Soldiers who served in WWI

Over 63 individuals with the family name have been identified as taking part in World War One. There are several sources of information on these individuals and this section is an attempt to bring together all the information known on these individuals from the official records and our genealogy records. The records can be difficult to sort. Not many service and pension records survive, with 60% having been destroyed in a bombing raid in 1941. The sources of information used here are listed below, supplemented with details from the families where available.

This is a list of all the soldiers known to have been in World War 1 with as much details as we know for each one.
The World War 1 soldier’s information for our family members can be found in this pdf document

pdf World War 1 Soldiers

Commonwealth War Graves Commission

http://www.cwgc.org/

This website lists the 1.7 million men and women of the Commonwealth forces who died during the two world wars and the 23,000 cemeteries, memorials and other locations worldwide where they are commemorated. Summary of the family deaths are in the section above. 

 World War 1 Medal Rolls Index

This collection contains the original index cards produced at the Army Medal Office and were created to keep in one place the soldier’s medal entitlement. The collection currently contains approximately 4.8 million people. The Medal Index Cards collection is the most complete listing of individuals who fought in the British Army in WWI, containing approximately 90% of soldiers names.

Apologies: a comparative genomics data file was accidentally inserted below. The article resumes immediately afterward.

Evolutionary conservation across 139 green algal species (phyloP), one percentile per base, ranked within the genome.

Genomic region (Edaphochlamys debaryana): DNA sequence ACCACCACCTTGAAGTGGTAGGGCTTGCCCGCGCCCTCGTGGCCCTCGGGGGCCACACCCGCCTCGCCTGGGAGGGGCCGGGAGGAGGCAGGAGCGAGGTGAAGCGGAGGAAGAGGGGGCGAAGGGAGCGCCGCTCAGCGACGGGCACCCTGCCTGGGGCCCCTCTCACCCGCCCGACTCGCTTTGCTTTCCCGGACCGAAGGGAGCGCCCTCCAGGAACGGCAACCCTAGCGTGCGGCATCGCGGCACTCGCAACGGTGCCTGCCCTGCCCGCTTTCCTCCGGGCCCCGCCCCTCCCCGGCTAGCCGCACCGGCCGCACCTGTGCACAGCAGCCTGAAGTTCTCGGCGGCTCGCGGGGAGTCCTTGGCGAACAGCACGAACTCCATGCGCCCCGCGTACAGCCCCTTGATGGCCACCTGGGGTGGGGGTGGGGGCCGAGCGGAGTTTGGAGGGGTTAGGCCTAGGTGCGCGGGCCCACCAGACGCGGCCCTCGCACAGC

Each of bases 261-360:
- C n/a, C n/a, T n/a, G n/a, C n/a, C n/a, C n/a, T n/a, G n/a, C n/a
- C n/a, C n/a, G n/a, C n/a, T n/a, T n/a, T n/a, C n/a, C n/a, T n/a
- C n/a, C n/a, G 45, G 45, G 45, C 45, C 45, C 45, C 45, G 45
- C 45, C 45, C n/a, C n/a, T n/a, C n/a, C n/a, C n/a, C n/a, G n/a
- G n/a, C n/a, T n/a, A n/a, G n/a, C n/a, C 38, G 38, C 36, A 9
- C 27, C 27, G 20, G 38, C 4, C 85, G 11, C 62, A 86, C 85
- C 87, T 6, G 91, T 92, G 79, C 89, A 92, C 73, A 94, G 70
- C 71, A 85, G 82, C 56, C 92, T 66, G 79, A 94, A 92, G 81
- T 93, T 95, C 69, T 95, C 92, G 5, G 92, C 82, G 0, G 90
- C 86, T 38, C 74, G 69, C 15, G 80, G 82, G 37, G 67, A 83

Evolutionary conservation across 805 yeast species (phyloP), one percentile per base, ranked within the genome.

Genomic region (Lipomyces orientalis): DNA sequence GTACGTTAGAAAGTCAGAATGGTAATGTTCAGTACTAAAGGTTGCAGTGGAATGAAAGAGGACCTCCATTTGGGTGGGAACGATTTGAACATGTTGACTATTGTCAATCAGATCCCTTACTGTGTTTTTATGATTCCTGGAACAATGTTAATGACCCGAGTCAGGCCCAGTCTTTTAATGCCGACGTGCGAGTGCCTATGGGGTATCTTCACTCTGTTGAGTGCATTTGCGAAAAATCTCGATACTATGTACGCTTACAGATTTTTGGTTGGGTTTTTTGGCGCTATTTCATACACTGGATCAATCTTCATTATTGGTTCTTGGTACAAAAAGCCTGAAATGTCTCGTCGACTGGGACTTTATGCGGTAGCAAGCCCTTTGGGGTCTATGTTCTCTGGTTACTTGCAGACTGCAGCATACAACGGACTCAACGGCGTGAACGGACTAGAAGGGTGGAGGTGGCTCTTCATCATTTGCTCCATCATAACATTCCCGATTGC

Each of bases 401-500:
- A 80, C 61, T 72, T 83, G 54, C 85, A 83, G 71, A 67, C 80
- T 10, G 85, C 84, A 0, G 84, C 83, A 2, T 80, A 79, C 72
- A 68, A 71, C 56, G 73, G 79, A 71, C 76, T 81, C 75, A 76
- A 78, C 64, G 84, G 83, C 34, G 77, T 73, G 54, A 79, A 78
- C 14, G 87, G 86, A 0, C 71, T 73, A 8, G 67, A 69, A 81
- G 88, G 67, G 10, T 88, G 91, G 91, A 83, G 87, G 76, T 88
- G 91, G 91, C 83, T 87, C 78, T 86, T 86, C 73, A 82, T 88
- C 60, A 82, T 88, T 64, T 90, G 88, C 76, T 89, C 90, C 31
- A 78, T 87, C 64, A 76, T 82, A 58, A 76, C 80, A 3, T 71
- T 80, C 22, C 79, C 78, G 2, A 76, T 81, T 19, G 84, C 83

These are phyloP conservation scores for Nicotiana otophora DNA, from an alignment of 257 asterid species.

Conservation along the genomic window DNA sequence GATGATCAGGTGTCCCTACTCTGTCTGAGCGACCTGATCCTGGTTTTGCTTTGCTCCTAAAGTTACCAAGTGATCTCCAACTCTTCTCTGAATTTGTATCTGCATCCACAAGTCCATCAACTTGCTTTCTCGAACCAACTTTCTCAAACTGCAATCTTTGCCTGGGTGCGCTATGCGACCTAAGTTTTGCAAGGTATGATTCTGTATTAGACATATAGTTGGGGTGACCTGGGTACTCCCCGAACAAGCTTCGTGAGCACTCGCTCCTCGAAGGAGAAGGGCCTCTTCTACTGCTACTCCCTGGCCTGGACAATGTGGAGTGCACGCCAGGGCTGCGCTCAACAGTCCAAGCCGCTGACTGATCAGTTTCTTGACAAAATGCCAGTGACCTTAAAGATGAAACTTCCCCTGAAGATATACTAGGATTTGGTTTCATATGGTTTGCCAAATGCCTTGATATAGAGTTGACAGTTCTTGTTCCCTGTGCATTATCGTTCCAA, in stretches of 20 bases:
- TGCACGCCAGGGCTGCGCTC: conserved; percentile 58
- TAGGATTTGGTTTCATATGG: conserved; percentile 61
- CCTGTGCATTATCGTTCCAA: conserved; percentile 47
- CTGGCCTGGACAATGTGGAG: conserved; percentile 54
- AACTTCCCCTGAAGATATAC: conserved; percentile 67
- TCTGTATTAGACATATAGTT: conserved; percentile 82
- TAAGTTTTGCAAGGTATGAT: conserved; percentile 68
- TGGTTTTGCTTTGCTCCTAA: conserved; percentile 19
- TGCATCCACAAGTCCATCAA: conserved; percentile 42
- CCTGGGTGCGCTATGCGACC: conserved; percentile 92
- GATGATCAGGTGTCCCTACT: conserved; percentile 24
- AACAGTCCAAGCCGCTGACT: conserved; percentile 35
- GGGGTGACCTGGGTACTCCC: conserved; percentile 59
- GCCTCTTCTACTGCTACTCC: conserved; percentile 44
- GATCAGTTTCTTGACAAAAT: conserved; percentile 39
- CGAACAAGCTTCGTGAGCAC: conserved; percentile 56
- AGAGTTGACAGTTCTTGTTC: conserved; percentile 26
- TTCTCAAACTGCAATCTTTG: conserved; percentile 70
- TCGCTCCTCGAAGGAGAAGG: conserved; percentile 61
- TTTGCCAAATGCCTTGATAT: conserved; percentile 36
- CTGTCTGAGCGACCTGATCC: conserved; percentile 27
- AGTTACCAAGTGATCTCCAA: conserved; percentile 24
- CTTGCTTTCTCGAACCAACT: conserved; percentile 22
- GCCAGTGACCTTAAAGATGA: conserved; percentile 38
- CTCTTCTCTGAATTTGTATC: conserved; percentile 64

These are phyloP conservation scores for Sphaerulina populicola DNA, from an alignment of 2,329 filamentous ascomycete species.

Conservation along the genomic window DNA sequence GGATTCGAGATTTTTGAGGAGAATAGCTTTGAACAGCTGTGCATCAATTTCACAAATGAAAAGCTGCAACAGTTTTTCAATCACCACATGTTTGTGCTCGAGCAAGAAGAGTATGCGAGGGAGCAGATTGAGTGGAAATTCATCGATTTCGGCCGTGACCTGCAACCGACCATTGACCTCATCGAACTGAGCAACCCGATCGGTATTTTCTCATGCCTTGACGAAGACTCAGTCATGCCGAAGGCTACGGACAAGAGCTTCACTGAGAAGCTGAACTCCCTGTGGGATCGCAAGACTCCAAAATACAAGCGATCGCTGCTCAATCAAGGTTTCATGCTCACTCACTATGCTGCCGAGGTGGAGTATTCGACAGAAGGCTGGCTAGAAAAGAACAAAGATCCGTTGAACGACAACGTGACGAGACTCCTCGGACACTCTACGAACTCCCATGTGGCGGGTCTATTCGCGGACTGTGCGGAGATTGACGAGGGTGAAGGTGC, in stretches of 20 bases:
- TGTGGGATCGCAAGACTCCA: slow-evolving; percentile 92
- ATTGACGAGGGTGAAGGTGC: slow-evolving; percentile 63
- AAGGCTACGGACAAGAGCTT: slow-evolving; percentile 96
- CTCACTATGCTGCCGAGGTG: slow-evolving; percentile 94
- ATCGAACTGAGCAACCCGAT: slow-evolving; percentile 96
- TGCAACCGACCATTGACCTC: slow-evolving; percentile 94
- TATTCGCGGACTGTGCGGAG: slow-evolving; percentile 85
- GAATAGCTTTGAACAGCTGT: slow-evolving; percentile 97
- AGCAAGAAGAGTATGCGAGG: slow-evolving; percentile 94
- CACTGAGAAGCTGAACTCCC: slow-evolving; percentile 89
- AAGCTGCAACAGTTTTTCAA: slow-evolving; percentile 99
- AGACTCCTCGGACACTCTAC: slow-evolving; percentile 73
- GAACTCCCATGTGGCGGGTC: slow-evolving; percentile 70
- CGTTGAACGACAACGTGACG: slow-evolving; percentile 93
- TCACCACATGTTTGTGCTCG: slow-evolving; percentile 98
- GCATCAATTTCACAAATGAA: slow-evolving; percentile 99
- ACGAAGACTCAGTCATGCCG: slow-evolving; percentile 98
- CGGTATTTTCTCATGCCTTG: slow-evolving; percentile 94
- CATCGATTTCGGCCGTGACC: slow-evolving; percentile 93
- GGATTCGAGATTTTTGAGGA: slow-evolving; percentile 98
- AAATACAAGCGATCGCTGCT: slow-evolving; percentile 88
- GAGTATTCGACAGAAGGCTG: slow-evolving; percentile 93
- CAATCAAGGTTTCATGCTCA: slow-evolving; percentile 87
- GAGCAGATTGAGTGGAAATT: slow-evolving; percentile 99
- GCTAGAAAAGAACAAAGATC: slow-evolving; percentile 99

They can be viewed at a cost at both

http://www.ancestry.co.uk/

and

http://www.nationalarchives.gov.uk/about/

The medal cards contain limited information often in a series of notes and abbreviations. It is recommended that you read the following information on interpreting the cards before looking at them.

http://www.nationalarchives.gov.uk/documentsonline/medals.asp

the medals that are issued for service in World War 1 are:-

 1914 Star

Instituted in 1917 for service ashore in France and Flanders between 5 August and 22 November 1914. In 1919 a clasp bearing the above dates was authorised and given to those individuals who had actually been under fire between the prescribed dates.

1914/15 Star

Authorised in 1918, the 1914/15 Star was awarded to those individuals who saw service in France and Flanders from 23 November 1914 to 31 December 1915, and to those individuals who saw service in any other operational theatre from 5 August 1914 to 31 December 1915.

British War Medal

The British War Medal 1914-1920, authorised in 1919, was awarded to eligible service personnel and civilians. Qualification for the award varied slightly according to service. The basic requirement for army personnel and civilians was that they either entered a theatre of war, or rendered approved service overseas between 5 August 1914 and 11 November 1918. Service in Russia in 1919 and 1920 also qualified for the award.

Victory Medal

The Victory Medal 1914-1919 was also authorised in 1919 and was awarded to all eligible personnel who served on the establishment of a unit in an operational theatre.

The Silver War Badge